Wayne State University professor receives prestigious National Institutes of Health training grant - Award will prepare future leaders of endocrine research
DETROIT—Abdul Abou-Samra, M.D., Ph.D., professor of medicine, physiology and molecular genetics in the School of Medicine at Wayne State University, has received a prestigious training grant from the National Institute of Diabetes and Digestive and Kidney Diseases (NIDDK) of the National Institutes of Health (NIH) for nearly $1 million.
The grant aims to address the decrease in academic endocrinologists who have both clinical skill and research expertise, by motivating young endocrinologists to pursue a combined research and academic track that will prepare them to become the future leaders of endocrine research.
“NIH programs promote recruitment and training of the next generation of researchers by defraying some of the cost of the additional training,” said Dr. Arthur Castle, director of NIDDK’s institutional training programs for diabetes, endocrinology and metabolic diseases. “It’s an investment in tomorrow’s cutting-edge researchers and in the advances they will make to improve our understanding of endocrine diseases and our ability to better manage and prevent them.”
Endocrine-related illnesses include diabetes, metabolic syndrome, obesity and osteoporosis, all of which are major public health concerns because of their prevalence and devastating complications, including heart attack, stroke, blindness and kidney failure. These illnesses can have adverse effects on other major diseases of the cardiovascular, renal, nervous, gonadal and digestive systems.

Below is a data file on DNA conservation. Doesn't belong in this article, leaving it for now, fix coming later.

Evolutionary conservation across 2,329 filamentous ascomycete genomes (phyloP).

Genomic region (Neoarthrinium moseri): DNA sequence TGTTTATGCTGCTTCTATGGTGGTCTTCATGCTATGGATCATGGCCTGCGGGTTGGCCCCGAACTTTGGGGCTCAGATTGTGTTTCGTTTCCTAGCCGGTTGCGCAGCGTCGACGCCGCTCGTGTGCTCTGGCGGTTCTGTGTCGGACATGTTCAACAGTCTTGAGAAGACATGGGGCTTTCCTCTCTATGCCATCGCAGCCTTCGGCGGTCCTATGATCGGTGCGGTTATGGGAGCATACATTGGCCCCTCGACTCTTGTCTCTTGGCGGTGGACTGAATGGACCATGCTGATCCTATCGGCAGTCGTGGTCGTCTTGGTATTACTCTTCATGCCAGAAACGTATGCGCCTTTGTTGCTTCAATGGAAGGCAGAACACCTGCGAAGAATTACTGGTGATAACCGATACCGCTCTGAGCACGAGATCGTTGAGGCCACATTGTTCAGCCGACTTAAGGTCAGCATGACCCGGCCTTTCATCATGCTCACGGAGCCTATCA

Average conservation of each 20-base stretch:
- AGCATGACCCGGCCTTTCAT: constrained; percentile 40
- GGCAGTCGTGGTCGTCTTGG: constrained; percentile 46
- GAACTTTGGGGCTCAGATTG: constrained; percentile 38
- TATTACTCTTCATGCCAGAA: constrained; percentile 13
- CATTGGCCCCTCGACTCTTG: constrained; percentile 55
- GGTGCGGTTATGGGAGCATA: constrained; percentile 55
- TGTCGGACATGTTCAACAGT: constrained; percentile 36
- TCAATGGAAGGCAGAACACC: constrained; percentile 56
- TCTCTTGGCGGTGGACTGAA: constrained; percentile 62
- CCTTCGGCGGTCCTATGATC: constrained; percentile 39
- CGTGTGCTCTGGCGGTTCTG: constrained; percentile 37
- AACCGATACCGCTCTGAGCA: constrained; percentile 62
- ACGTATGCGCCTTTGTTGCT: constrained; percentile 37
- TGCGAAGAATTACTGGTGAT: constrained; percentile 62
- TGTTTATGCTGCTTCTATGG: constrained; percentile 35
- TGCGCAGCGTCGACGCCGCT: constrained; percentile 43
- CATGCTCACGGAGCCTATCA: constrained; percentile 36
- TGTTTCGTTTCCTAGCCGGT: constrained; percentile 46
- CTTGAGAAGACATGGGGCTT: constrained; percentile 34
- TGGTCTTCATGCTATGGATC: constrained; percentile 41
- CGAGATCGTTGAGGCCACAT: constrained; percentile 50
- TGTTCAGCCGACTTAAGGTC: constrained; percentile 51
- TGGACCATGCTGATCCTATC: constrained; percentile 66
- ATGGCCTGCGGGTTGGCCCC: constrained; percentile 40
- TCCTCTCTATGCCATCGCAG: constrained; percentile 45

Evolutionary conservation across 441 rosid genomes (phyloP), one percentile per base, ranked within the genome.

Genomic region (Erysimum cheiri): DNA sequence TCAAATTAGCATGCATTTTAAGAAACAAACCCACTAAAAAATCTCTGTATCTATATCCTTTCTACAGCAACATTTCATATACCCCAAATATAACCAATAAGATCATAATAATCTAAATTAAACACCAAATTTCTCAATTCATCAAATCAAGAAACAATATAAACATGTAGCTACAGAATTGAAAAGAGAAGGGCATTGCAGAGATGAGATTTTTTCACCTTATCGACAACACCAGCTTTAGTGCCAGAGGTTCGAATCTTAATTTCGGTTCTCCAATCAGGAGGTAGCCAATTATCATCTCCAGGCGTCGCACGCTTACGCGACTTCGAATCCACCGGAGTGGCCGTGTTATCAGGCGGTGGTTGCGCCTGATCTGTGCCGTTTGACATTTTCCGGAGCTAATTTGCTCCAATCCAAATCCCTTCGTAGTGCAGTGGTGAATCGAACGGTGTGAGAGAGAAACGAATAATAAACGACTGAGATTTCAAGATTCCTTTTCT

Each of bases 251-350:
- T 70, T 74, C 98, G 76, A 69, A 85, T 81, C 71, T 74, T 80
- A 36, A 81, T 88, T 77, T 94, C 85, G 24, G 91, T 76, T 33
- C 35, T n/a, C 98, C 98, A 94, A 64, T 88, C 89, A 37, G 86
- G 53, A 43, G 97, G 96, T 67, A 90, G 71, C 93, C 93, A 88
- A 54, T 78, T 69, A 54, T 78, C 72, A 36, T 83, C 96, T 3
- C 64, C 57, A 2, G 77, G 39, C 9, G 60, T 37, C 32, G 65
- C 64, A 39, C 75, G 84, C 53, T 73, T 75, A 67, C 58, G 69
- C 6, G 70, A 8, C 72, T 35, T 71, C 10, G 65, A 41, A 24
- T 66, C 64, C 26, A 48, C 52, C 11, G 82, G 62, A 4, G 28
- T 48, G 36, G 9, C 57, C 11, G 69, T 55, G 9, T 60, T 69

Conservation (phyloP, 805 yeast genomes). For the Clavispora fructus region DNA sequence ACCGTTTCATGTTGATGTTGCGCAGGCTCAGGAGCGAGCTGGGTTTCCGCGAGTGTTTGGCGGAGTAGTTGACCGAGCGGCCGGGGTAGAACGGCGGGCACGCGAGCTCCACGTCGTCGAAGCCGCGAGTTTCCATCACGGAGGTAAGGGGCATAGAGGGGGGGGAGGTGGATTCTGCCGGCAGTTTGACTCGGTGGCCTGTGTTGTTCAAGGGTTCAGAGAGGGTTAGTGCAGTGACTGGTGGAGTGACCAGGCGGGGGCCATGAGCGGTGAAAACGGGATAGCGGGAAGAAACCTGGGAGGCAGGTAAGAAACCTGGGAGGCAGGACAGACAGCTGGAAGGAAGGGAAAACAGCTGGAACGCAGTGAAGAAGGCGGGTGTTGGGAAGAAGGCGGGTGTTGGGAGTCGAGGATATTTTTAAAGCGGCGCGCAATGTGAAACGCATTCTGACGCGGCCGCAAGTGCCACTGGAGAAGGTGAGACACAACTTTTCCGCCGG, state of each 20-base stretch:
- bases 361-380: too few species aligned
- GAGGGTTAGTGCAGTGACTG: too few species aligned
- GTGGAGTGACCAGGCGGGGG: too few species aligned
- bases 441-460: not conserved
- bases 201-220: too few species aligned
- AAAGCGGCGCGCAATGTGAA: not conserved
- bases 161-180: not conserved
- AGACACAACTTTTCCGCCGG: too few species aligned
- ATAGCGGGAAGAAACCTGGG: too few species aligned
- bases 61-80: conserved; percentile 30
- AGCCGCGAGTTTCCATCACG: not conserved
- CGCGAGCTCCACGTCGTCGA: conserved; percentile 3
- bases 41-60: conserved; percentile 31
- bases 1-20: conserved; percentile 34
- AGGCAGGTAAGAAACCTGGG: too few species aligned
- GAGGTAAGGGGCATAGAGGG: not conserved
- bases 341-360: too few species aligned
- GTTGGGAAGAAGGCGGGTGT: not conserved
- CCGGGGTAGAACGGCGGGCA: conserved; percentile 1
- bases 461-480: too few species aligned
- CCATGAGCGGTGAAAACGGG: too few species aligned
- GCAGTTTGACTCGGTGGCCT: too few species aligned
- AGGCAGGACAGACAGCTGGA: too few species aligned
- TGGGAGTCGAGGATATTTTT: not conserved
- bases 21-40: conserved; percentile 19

“The management and prevention of these diseases have become the mandate of primary care physicians,” said Dr. Abou-Samra. “Most endocrine fellowship programs produce clinical endocrinologists who are only skilled in a clinical setting and lack much-needed research skills. With this grant from the NIH, we will address the decreasing number of academic endocrinologists with research skills who will transition into the academic setting, ultimately leading our future research programs.”
“This T32 training grant from the National Institutes of Health is a critical component for preparing fellows for academic and laboratory careers,” said Gloria Heppner, associate vice president for research at WSU. “Wayne State is a leader in endocrine and diabetes research, and under Dr. Abou-Samra’s directorship, we can expect to train some of the brightest endocrinologists in the world.”
For more information about the endocrinology program at Wayne State University, visit http://endocrinology.med.wayne.edu.
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Wayne State University is one of the nation’s pre-eminent public research universities in an urban setting. Through its multidisciplinary approach to research and education, and its ongoing collaboration with government, industry and other institutions, the university seeks to enhance economic growth and improve the quality of life in the city of Detroit, state of Michigan and throughout the world. For more information about research at Wayne State University, visit http://www.research.wayne.edu.